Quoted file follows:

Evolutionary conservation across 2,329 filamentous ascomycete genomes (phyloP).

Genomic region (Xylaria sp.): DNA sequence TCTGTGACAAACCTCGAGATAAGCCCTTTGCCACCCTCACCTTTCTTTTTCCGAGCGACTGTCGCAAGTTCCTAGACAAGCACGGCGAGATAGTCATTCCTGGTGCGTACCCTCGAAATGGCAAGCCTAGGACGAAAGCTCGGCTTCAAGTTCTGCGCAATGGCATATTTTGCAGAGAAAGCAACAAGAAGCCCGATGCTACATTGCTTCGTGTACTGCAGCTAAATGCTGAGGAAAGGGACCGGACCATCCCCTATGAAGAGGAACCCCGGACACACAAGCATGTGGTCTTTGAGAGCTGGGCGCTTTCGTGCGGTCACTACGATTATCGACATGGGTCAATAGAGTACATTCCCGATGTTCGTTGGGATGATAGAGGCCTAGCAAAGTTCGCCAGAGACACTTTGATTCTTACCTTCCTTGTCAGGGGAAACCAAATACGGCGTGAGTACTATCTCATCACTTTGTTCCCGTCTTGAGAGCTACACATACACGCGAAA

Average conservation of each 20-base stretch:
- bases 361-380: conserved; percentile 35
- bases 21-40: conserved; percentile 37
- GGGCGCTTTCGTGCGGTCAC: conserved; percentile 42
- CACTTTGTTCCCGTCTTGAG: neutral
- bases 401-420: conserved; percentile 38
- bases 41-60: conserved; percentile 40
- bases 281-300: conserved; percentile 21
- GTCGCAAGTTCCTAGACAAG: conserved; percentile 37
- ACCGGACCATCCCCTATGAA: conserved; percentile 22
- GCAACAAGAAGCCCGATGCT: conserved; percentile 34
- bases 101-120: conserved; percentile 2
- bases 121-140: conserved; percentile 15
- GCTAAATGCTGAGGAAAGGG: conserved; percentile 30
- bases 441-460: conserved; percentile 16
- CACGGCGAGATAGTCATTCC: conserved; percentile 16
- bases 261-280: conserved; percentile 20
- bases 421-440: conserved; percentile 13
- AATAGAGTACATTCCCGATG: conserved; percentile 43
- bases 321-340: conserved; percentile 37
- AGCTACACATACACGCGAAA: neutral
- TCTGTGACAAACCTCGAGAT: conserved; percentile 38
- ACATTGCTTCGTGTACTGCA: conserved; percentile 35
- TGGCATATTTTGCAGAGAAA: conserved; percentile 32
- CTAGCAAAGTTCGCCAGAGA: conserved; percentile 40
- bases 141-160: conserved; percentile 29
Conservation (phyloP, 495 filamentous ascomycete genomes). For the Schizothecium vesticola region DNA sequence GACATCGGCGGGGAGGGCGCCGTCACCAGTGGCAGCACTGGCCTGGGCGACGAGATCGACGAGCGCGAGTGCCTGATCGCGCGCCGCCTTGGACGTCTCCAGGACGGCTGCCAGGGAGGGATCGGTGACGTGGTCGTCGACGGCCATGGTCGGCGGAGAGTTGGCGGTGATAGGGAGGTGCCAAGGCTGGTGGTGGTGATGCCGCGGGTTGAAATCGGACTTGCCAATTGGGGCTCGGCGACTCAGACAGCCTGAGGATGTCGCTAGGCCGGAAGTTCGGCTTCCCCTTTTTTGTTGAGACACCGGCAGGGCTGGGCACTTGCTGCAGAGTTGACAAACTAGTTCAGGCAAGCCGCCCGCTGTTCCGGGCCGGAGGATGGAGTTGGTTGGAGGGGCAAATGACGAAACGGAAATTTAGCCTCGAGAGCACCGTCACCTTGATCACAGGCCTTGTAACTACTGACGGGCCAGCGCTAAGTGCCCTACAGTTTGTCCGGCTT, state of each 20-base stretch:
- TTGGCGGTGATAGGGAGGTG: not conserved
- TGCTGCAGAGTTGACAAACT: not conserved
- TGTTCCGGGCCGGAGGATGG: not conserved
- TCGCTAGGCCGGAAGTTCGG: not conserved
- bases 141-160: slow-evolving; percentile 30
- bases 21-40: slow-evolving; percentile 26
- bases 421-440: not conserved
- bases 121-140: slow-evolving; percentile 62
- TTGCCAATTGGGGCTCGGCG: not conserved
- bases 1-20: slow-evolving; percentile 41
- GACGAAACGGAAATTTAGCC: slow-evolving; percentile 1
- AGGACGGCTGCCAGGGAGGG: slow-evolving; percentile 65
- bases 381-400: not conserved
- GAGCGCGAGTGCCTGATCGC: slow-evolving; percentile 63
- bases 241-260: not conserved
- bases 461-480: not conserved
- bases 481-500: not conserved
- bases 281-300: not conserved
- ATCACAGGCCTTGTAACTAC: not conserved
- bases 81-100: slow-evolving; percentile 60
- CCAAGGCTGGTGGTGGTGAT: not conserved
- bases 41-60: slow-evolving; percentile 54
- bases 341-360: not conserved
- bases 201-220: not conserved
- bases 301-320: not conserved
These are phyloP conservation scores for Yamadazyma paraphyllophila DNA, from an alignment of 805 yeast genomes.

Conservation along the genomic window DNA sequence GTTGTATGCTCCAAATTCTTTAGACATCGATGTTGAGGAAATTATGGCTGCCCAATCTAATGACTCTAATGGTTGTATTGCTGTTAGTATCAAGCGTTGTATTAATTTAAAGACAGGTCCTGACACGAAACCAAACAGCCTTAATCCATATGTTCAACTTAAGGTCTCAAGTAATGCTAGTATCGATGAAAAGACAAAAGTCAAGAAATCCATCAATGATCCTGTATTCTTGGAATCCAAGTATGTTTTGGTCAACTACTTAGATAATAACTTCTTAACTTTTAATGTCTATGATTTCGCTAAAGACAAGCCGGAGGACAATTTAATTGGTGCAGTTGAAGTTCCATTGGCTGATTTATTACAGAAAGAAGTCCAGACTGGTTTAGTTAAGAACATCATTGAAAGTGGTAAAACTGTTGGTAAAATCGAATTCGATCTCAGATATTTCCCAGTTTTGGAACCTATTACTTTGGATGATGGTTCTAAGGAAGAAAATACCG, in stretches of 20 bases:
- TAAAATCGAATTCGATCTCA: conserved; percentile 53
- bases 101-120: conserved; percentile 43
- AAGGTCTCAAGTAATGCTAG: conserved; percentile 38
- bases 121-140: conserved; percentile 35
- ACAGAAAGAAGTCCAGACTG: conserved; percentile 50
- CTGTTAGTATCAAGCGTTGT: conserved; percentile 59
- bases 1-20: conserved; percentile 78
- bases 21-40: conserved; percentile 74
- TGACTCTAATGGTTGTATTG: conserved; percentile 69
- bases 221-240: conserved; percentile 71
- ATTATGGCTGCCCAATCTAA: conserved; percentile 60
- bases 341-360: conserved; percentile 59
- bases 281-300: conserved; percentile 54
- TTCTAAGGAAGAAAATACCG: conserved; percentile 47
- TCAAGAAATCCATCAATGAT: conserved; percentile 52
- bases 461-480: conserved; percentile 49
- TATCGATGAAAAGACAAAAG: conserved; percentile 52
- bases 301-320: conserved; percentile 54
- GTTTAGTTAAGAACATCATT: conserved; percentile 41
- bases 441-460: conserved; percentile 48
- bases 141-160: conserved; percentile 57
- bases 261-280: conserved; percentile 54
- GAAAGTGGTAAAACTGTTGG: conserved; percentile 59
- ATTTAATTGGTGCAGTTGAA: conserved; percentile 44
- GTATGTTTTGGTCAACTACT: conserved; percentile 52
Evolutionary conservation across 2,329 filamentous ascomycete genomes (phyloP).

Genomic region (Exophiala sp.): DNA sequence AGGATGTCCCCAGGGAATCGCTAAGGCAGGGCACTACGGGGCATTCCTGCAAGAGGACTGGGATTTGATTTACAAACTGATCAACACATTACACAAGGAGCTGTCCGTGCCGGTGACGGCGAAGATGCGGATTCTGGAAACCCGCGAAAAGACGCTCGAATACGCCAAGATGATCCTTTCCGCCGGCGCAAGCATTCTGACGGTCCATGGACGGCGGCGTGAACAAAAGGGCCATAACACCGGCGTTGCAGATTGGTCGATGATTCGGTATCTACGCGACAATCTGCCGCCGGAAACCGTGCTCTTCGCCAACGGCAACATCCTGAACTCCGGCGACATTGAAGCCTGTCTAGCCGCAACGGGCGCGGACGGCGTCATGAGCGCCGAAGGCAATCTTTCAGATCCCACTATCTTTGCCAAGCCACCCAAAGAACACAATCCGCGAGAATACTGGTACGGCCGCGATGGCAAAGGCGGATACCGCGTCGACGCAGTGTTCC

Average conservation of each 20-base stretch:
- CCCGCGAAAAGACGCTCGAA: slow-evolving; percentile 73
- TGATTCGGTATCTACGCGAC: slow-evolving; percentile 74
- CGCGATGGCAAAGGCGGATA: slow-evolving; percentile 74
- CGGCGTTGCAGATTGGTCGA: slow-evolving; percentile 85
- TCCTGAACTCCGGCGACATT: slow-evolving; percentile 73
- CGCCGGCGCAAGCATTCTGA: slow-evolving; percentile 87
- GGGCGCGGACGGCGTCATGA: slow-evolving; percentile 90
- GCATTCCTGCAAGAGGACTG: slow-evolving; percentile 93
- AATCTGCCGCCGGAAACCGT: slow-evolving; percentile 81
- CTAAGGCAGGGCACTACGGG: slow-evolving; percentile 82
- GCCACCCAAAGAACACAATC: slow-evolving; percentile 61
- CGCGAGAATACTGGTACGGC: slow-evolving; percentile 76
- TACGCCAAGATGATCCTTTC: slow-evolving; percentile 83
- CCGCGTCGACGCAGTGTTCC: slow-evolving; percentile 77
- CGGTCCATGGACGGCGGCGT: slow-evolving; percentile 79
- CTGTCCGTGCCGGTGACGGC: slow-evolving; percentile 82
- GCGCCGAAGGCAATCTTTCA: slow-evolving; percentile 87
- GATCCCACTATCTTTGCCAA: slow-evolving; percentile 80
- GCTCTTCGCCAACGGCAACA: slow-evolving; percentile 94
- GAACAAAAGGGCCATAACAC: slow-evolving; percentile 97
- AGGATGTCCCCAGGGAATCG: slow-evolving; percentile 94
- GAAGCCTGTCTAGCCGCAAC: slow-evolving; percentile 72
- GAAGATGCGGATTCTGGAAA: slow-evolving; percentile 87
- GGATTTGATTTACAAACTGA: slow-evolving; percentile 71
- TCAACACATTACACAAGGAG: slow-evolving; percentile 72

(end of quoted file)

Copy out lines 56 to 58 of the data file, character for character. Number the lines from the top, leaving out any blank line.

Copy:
Conservation along the genomic window DNA sequence GTTGTATGCTCCAAATTCTTTAGACATCGATGTTGAGGAAATTATGGCTGCCCAATCTAATGACTCTAATGGTTGTATTGCTGTTAGTATCAAGCGTTGTATTAATTTAAAGACAGGTCCTGACACGAAACCAAACAGCCTTAATCCATATGTTCAACTTAAGGTCTCAAGTAATGCTAGTATCGATGAAAAGACAAAAGTCAAGAAATCCATCAATGATCCTGTATTCTTGGAATCCAAGTATGTTTTGGTCAACTACTTAGATAATAACTTCTTAACTTTTAATGTCTATGATTTCGCTAAAGACAAGCCGGAGGACAATTTAATTGGTGCAGTTGAAGTTCCATTGGCTGATTTATTACAGAAAGAAGTCCAGACTGGTTTAGTTAAGAACATCATTGAAAGTGGTAAAACTGTTGGTAAAATCGAATTCGATCTCAGATATTTCCCAGTTTTGGAACCTATTACTTTGGATGATGGTTCTAAGGAAGAAAATACCG, in stretches of 20 bases:
- TAAAATCGAATTCGATCTCA: conserved; percentile 53
- bases 101-120: conserved; percentile 43